MxMo XLII: The Caledonian

by Talley

in Cocktail,Eggs & Cheese

The theme of this month’s mixology monday, hosted by the folks over at eGullet, is “Dizzy Dairy”: anything with milk, cream, butter, cheese, eggs, or the like. Dairy has of course had a solid place in the world of cocktails for ages, and it was a good chance to look around for ideas.

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I’m a big fan of anything that sounds a little gross but ends up tasting great (for instance, the unlikely marriage of flavors in the Last Word or the Twentieth Century), so the idea of using eggs or egg whites in a cocktail immediately appeals to me. A sour, just isn’t a sour without that velvety texture imparted by egg whites. And few things are quite as refreshing as the surprising result of lemon and lime juices mixed with cream and egg whites in the Ramos Gin Fizz.

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A couple months back I posted a drink I created using cream and watermelon juice to soften tequila (and my head) for a hot-weather refresher. Today though, I turned to cocktailDB for some inspiration. While browsing through the wealth of flips, sours, and fizzes that came up, one drink kept popping up and calling my name. The drink is the Caledonian and it’s a variation on an Alexander that had just the right amount of “that looks gross” to intrigue me. When I suggested it to Beryl, her nose krinkled up in disgust, and that settled it.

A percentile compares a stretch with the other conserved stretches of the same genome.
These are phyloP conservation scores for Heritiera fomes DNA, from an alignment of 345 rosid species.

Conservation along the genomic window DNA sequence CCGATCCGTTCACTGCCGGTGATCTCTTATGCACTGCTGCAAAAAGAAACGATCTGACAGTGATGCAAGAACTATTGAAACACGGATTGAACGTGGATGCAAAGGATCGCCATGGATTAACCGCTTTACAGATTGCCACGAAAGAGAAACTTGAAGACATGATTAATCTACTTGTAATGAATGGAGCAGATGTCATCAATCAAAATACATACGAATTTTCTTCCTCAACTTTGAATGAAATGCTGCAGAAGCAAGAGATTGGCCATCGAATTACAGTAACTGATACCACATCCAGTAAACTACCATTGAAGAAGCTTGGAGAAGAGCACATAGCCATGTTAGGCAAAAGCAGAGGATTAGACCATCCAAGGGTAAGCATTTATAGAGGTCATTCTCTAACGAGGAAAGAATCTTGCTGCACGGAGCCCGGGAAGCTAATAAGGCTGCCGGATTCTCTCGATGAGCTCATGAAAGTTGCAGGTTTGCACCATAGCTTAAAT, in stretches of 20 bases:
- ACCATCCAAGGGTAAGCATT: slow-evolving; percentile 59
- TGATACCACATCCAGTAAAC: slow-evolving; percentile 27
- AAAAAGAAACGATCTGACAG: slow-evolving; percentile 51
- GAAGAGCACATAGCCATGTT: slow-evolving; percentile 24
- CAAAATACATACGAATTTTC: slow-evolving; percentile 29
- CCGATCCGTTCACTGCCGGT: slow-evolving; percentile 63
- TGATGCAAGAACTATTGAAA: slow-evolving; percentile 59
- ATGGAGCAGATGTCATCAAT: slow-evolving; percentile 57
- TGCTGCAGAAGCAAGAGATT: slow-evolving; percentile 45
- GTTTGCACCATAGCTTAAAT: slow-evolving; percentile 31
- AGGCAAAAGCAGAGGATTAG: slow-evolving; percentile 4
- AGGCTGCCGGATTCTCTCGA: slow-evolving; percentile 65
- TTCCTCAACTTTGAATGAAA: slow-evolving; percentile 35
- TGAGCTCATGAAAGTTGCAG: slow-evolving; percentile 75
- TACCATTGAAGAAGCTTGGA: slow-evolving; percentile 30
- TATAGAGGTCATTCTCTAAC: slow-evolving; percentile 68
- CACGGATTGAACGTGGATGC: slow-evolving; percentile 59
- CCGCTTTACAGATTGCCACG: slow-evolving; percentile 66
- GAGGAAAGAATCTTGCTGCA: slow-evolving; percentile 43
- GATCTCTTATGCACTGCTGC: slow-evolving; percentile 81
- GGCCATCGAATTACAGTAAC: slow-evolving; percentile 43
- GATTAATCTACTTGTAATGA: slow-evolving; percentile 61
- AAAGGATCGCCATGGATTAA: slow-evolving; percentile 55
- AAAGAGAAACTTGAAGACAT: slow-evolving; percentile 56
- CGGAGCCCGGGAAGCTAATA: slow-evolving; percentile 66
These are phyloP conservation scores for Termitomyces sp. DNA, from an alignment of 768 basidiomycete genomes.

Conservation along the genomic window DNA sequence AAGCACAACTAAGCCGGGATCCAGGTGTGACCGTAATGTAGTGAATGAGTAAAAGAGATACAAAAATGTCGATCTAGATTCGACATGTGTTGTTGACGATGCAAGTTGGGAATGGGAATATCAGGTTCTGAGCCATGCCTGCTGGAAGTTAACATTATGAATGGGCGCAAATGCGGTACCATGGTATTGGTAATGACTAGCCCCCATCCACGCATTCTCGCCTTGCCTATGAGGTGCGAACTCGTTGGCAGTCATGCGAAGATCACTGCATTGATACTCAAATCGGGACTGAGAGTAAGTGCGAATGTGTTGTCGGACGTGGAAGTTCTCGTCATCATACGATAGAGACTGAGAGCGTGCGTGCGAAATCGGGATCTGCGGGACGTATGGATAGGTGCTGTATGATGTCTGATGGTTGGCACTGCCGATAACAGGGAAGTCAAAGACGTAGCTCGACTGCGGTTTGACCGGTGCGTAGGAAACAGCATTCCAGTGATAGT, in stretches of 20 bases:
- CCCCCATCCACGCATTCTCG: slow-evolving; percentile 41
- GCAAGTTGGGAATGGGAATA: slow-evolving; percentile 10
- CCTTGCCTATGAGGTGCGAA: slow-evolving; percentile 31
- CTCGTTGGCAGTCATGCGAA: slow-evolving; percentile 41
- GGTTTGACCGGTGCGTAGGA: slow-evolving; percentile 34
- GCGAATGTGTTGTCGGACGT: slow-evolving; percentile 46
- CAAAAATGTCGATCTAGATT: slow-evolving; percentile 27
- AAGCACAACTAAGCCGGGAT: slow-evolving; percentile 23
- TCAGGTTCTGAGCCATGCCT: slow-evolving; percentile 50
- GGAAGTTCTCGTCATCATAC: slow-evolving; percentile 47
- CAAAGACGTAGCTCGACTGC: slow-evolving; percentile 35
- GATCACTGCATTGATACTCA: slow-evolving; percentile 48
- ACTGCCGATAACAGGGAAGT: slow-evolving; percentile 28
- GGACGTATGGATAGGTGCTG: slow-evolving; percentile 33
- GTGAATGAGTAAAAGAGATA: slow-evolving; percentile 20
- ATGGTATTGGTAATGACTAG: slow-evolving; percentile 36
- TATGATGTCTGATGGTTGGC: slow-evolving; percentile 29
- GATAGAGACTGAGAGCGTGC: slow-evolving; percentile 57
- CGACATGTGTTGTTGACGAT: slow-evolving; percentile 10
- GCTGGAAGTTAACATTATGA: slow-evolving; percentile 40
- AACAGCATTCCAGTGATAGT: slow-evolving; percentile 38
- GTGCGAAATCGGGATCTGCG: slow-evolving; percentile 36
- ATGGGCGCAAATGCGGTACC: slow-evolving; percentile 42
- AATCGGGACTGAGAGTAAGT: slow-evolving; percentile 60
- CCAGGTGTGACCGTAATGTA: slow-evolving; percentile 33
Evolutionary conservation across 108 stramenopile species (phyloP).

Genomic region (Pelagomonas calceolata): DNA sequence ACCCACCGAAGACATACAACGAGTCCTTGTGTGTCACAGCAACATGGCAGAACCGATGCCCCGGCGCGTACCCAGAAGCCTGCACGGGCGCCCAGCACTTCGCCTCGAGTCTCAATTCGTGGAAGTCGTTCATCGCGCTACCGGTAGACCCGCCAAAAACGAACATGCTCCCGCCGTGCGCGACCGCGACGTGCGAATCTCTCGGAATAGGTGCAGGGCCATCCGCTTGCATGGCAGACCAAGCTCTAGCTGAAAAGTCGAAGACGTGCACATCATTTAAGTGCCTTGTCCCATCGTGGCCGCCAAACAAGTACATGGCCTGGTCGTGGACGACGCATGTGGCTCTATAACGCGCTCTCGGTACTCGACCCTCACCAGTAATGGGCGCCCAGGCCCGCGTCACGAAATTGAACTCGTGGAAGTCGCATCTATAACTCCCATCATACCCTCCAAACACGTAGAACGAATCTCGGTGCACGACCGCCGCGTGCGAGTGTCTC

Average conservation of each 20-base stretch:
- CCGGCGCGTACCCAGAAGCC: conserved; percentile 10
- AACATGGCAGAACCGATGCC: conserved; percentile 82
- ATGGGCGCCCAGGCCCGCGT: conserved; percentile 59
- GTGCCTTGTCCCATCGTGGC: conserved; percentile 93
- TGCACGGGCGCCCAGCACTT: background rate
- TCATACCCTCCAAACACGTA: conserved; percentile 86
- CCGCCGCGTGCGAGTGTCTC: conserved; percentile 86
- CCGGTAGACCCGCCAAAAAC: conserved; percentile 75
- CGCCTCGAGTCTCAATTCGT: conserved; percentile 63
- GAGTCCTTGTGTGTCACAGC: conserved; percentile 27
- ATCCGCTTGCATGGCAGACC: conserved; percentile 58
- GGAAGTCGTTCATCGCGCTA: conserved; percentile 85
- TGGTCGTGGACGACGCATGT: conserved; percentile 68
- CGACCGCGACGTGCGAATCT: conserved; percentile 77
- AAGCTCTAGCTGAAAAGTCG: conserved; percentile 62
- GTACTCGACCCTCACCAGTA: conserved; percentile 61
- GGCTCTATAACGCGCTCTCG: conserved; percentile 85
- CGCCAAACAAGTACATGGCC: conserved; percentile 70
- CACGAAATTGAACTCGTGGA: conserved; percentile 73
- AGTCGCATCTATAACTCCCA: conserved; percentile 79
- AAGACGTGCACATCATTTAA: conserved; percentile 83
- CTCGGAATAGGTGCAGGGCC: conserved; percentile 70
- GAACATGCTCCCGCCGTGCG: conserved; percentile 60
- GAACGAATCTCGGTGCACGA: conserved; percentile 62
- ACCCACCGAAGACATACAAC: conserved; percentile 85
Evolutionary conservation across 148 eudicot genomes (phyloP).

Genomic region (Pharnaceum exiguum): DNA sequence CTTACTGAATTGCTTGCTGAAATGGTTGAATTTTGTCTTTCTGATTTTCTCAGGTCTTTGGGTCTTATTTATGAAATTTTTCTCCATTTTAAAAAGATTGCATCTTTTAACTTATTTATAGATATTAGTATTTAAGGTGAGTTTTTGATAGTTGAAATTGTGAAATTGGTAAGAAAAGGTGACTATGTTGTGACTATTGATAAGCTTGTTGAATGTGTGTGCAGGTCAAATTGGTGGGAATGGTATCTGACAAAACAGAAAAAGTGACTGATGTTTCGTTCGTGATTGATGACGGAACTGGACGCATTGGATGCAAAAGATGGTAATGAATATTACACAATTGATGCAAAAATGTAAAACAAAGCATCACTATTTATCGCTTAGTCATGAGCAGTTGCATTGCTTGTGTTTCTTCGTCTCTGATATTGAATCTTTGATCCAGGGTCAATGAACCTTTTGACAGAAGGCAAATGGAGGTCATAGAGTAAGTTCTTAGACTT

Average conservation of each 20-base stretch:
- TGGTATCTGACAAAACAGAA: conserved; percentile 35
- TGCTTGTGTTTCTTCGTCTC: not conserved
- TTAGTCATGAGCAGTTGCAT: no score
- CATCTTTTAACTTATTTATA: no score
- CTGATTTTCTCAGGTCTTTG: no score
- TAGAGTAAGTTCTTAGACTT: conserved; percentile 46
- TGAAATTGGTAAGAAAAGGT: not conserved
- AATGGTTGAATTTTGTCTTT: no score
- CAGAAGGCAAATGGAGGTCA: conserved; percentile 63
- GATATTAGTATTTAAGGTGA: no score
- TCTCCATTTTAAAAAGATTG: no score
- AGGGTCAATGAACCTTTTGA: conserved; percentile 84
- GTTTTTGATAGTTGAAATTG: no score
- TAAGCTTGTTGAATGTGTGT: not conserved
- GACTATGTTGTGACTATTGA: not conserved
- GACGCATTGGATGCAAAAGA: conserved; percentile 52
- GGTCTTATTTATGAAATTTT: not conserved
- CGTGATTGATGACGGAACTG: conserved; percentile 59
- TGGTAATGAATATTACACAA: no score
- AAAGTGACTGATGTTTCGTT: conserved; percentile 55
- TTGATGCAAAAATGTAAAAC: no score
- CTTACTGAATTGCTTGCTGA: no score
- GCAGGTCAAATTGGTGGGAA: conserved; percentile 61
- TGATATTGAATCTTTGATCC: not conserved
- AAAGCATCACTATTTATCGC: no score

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The Caledonian

1 oz Cognac
¾ oz crème de cacao
1 oz cream
1 egg yolk
1 dash Angostura bitters

Shake with ice in a cocktail shaker & strain into a cocktail glass. Add lemon twist and freshly grated cinnamon (or nutmeg).

The drink actually is quite good. It tastes, in fact, nearly exactly like eggnog. The cognac (I used Chalfonte) supplies the sweet vanilla notes, the bitters give some of the clove and cinnamon character, and the cacao sweetens it up without adding a dominant chocolate flavor. I used white crème de cacao, but the recipe calls for dark. I actually don’t think the lemon twist added anything to the drink, so in the future, I might just garnish with a stick of cinnamon, or a piece of star anise.

I can’t find much information on the history of this cocktail, so if anyone can fill me in, that’d be great.

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